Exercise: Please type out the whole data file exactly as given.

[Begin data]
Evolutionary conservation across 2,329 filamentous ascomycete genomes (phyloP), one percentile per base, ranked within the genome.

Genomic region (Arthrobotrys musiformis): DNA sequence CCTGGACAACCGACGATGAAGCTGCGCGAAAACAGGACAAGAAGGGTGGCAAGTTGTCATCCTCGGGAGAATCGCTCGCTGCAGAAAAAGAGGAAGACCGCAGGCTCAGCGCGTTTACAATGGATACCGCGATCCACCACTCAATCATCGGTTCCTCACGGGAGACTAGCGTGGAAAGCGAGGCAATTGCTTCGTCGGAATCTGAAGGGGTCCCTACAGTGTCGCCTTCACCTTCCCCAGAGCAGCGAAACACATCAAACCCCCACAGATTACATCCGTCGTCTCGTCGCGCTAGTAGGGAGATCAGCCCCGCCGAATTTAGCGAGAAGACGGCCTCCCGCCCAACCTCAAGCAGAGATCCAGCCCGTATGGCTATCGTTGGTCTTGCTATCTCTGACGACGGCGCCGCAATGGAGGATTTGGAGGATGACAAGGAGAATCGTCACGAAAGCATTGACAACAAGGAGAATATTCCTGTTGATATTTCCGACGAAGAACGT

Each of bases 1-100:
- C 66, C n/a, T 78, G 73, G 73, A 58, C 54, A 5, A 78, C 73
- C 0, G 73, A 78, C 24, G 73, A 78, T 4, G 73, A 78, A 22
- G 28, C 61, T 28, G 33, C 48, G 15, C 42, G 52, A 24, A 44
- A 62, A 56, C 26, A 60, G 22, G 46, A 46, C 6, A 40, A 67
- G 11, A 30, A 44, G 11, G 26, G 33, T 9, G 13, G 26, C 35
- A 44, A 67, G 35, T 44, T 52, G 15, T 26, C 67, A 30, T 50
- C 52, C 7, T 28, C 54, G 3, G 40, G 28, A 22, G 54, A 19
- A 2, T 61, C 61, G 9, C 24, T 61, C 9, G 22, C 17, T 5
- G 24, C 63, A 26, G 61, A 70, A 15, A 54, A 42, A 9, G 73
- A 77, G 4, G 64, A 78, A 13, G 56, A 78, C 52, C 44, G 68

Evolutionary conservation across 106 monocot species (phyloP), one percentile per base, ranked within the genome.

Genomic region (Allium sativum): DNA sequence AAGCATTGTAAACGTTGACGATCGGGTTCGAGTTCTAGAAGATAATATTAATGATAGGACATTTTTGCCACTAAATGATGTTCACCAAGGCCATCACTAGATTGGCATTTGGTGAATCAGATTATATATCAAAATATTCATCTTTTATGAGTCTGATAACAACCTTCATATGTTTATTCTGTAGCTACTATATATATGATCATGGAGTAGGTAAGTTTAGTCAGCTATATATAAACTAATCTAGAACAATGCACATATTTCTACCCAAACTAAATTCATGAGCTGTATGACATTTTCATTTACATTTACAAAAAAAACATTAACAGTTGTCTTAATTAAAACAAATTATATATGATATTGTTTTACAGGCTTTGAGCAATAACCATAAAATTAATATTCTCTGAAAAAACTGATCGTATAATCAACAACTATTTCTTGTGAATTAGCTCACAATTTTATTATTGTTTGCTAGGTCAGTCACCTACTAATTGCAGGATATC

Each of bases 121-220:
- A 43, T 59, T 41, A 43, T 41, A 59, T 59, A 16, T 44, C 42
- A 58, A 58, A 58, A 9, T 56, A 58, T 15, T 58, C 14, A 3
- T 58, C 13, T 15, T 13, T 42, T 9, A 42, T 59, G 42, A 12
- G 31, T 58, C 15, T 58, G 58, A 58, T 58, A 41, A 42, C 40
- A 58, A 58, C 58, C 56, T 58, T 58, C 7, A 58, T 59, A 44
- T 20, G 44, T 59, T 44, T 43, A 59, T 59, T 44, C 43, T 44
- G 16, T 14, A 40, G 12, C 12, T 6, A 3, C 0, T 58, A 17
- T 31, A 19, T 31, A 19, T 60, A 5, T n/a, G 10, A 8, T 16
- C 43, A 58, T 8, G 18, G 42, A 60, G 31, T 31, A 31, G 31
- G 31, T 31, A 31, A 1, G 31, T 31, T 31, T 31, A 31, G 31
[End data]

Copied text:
Evolutionary conservation across 2,329 filamentous ascomycete genomes (phyloP), one percentile per base, ranked within the genome.

Genomic region (Arthrobotrys musiformis): DNA sequence CCTGGACAACCGACGATGAAGCTGCGCGAAAACAGGACAAGAAGGGTGGCAAGTTGTCATCCTCGGGAGAATCGCTCGCTGCAGAAAAAGAGGAAGACCGCAGGCTCAGCGCGTTTACAATGGATACCGCGATCCACCACTCAATCATCGGTTCCTCACGGGAGACTAGCGTGGAAAGCGAGGCAATTGCTTCGTCGGAATCTGAAGGGGTCCCTACAGTGTCGCCTTCACCTTCCCCAGAGCAGCGAAACACATCAAACCCCCACAGATTACATCCGTCGTCTCGTCGCGCTAGTAGGGAGATCAGCCCCGCCGAATTTAGCGAGAAGACGGCCTCCCGCCCAACCTCAAGCAGAGATCCAGCCCGTATGGCTATCGTTGGTCTTGCTATCTCTGACGACGGCGCCGCAATGGAGGATTTGGAGGATGACAAGGAGAATCGTCACGAAAGCATTGACAACAAGGAGAATATTCCTGTTGATATTTCCGACGAAGAACGT

Each of bases 1-100:
- C 66, C n/a, T 78, G 73, G 73, A 58, C 54, A 5, A 78, C 73
- C 0, G 73, A 78, C 24, G 73, A 78, T 4, G 73, A 78, A 22
- G 28, C 61, T 28, G 33, C 48, G 15, C 42, G 52, A 24, A 44
- A 62, A 56, C 26, A 60, G 22, G 46, A 46, C 6, A 40, A 67
- G 11, A 30, A 44, G 11, G 26, G 33, T 9, G 13, G 26, C 35
- A 44, A 67, G 35, T 44, T 52, G 15, T 26, C 67, A 30, T 50
- C 52, C 7, T 28, C 54, G 3, G 40, G 28, A 22, G 54, A 19
- A 2, T 61, C 61, G 9, C 24, T 61, C 9, G 22, C 17, T 5
- G 24, C 63, A 26, G 61, A 70, A 15, A 54, A 42, A 9, G 73
- A 77, G 4, G 64, A 78, A 13, G 56, A 78, C 52, C 44, G 68

Evolutionary conservation across 106 monocot species (phyloP), one percentile per base, ranked within the genome.

Genomic region (Allium sativum): DNA sequence AAGCATTGTAAACGTTGACGATCGGGTTCGAGTTCTAGAAGATAATATTAATGATAGGACATTTTTGCCACTAAATGATGTTCACCAAGGCCATCACTAGATTGGCATTTGGTGAATCAGATTATATATCAAAATATTCATCTTTTATGAGTCTGATAACAACCTTCATATGTTTATTCTGTAGCTACTATATATATGATCATGGAGTAGGTAAGTTTAGTCAGCTATATATAAACTAATCTAGAACAATGCACATATTTCTACCCAAACTAAATTCATGAGCTGTATGACATTTTCATTTACATTTACAAAAAAAACATTAACAGTTGTCTTAATTAAAACAAATTATATATGATATTGTTTTACAGGCTTTGAGCAATAACCATAAAATTAATATTCTCTGAAAAAACTGATCGTATAATCAACAACTATTTCTTGTGAATTAGCTCACAATTTTATTATTGTTTGCTAGGTCAGTCACCTACTAATTGCAGGATATC

Each of bases 121-220:
- A 43, T 59, T 41, A 43, T 41, A 59, T 59, A 16, T 44, C 42
- A 58, A 58, A 58, A 9, T 56, A 58, T 15, T 58, C 14, A 3
- T 58, C 13, T 15, T 13, T 42, T 9, A 42, T 59, G 42, A 12
- G 31, T 58, C 15, T 58, G 58, A 58, T 58, A 41, A 42, C 40
- A 58, A 58, C 58, C 56, T 58, T 58, C 7, A 58, T 59, A 44
- T 20, G 44, T 59, T 44, T 43, A 59, T 59, T 44, C 43, T 44
- G 16, T 14, A 40, G 12, C 12, T 6, A 3, C 0, T 58, A 17
- T 31, A 19, T 31, A 19, T 60, A 5, T n/a, G 10, A 8, T 16
- C 43, A 58, T 8, G 18, G 42, A 60, G 31, T 31, A 31, G 31
- G 31, T 31, A 31, A 1, G 31, T 31, T 31, T 31, A 31, G 31